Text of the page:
COVID-19 in Louisiana: as bad as it’s been and getting worse

Gov. John Bel Edwards
Louisiana Gov. John Bel Edwards (Photo by Wes Muller/LA Illuminator).

“There’s never been more COVID in Louisiana than there is now,” the state’s top public health officer said at a press conference Tuesday.  The risk of community spread and transmission has never been higher than it is now, Joe Kanter, the interim head of the Office of Public Health said, and, he said even higher numbers are likely on the horizon. “We know that all the transmission that occurred over New Year’s, for example, and the subsequent second and third generation transmissions from that have not come yet.”

The state’s discouraging numbers — 4,673 new cases and 53 new deaths since Monday — were cited by Gov. John Bel Edwards at that press conference when he said that the state will remain in what he’s calling a “modified Phase 2” for four more weeks. “The state remains in a precarious place,” Edwards said. “Cases and hospitalizations are increasing in every region.”

There were 2,035 people in Louisiana hospitalized with COVID-19 symptoms Tuesday (53 more than there were Monday), and 244 of those COVID-19 patients were on ventilators.

Phase 2 restrictions require restaurants, gyms and retail businesses to operate at no more than  50 percent capacity, cap sporting events at 25 percent attendance capacity and prevent indoor sales at bars in parishes where the COVID-19 testing positivity rate is above 5 percent. The restrictions also include a statewide mask mandate.

“These continued mitigation measures are completely necessary, but they only work if people follow them. Informal social gatherings are the biggest culprit right now and people need to understand that you should not be spending time with those outside of your household unless it is absolutely necessary.”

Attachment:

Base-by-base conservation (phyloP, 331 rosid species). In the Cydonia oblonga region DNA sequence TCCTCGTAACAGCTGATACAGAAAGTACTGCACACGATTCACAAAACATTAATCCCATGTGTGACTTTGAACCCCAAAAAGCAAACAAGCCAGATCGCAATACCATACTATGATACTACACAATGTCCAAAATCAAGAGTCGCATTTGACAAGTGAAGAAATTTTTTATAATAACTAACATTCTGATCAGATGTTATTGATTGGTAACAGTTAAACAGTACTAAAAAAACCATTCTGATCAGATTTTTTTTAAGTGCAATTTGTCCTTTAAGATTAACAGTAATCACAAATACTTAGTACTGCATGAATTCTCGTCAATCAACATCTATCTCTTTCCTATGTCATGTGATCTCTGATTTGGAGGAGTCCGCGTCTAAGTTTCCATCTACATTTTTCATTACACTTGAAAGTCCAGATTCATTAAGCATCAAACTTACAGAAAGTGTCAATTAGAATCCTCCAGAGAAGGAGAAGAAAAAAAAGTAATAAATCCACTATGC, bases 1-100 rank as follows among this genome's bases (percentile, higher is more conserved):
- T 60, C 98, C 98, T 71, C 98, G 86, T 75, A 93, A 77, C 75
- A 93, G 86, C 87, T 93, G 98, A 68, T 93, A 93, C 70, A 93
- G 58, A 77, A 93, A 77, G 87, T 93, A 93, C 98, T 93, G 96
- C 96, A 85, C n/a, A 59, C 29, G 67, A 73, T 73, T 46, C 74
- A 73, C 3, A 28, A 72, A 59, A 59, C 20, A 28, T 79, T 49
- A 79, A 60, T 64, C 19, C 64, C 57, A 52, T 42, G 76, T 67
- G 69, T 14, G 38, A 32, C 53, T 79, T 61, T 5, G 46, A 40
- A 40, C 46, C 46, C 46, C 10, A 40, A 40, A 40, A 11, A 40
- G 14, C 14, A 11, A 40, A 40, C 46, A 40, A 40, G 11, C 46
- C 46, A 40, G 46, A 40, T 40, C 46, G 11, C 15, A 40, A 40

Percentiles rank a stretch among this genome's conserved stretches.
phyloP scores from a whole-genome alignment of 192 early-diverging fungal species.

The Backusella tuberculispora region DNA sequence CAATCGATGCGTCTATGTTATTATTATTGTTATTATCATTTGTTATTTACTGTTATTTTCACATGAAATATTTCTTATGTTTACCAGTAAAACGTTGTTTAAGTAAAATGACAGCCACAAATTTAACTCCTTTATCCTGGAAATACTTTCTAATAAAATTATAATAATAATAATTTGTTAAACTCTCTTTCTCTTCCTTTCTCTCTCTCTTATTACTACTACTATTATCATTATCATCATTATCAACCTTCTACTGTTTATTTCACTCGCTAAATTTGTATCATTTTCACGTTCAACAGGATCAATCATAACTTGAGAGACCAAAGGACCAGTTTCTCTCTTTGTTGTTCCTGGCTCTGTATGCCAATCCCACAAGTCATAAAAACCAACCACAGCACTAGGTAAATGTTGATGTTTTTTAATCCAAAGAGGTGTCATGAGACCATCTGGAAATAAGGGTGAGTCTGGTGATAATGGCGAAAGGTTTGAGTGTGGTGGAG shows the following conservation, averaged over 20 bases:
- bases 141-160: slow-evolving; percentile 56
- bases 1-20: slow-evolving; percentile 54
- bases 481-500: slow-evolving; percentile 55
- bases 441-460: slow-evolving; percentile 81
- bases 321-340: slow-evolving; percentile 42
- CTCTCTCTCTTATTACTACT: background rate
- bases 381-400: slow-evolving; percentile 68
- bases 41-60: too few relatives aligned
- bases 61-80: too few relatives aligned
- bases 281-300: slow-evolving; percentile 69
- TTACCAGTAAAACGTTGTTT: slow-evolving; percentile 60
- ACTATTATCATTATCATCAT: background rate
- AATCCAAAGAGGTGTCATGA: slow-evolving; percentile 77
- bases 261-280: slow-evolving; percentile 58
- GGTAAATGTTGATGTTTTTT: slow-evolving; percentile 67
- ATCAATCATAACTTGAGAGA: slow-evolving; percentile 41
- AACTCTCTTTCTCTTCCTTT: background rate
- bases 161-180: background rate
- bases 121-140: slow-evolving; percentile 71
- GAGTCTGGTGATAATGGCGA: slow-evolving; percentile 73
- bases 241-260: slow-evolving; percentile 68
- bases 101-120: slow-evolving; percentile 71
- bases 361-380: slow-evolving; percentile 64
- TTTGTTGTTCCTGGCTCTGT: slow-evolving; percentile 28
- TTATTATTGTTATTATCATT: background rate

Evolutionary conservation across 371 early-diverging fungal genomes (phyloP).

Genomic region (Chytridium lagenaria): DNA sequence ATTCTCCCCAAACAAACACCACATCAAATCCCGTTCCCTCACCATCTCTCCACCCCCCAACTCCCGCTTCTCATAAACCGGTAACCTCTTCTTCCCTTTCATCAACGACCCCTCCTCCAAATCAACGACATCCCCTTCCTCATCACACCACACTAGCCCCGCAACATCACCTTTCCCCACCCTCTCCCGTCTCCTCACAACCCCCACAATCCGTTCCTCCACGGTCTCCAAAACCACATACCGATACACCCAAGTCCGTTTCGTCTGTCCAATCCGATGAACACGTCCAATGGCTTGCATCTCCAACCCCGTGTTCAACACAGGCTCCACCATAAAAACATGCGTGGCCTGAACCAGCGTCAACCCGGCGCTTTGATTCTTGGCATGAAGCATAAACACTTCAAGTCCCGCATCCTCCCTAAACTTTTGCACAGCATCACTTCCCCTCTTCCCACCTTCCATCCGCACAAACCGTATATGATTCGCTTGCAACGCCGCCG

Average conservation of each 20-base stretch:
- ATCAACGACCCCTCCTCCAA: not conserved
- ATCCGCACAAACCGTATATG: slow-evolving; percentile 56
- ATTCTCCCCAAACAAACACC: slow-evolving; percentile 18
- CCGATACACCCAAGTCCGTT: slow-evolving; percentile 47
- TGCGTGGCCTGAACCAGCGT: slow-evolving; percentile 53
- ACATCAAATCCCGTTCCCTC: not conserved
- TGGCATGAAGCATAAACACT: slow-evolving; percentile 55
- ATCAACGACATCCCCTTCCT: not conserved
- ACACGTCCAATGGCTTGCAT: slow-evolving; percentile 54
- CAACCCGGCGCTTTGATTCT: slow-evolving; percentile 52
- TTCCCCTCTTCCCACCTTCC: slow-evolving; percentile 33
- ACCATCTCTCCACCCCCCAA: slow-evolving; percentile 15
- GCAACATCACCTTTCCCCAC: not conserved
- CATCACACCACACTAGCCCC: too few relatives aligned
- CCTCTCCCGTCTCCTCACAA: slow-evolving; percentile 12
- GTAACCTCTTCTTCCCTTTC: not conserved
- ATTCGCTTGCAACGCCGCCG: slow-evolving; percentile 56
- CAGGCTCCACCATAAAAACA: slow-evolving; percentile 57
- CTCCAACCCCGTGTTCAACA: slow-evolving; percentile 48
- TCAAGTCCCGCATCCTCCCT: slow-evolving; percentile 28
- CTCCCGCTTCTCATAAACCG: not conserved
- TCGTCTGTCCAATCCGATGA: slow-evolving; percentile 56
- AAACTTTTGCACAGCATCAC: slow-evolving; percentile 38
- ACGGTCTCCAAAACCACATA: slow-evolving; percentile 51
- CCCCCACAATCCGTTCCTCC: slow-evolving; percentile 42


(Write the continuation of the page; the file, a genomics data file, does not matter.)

In addition to holiday travel and the corresponding increase in the number of social gatherings, Kanter said he believes “COVID fatigue” is also playing a role in the spread of the novel coronavirus across the state.

Flipping the page to the new year doesn’t mean all the bad stuff is behind us, he said.

“Just because it’s 2021, it’s not going to look different,” Kanter said. “Not for a few more months… we all have a lot of fatigue, and we’re ready for this thing to be done, but as the governor mentioned, it’s not done with us.”

Louisiana is now in its second stage of vaccine distribution. Hospital workers, nursing home residents and staff, residents 70 years old or older, end-stage renal disease patients and students, residents, faculty and staff of allied health schools are among those eligible to sign up for shots. According to Tuesday’s numbers, 159,698 Louisianans have received at least one injection of the vaccine. Of that number, 21,652 have received both doses.

Kanter said he hopes the state’s vaccine distribution hasn’t created a false sense of security for Louisianans either.

“We’re not going to get to a point with the vaccine where it makes a public health impact until months down the road,” Kanter said.

A new variant of the novel coronavirus that was first detected in the United Kingdom in September and spreads more easily and more quickly has now been detected in the U.S. 

Edwards  the state hasn’t confirmed any cases of the new variant, but said scientists at Tulane are conducting genetic sequencing tests on COVID-19 samples to see if the variant is in the state.

Though none of those samples has come back positive, Edwards said, “We should all assume it’s here… but it doesn’t make any difference as far as what we should be doing right now” and Louisianans should continue to wash their hands, maintain social distancing and wear a mask.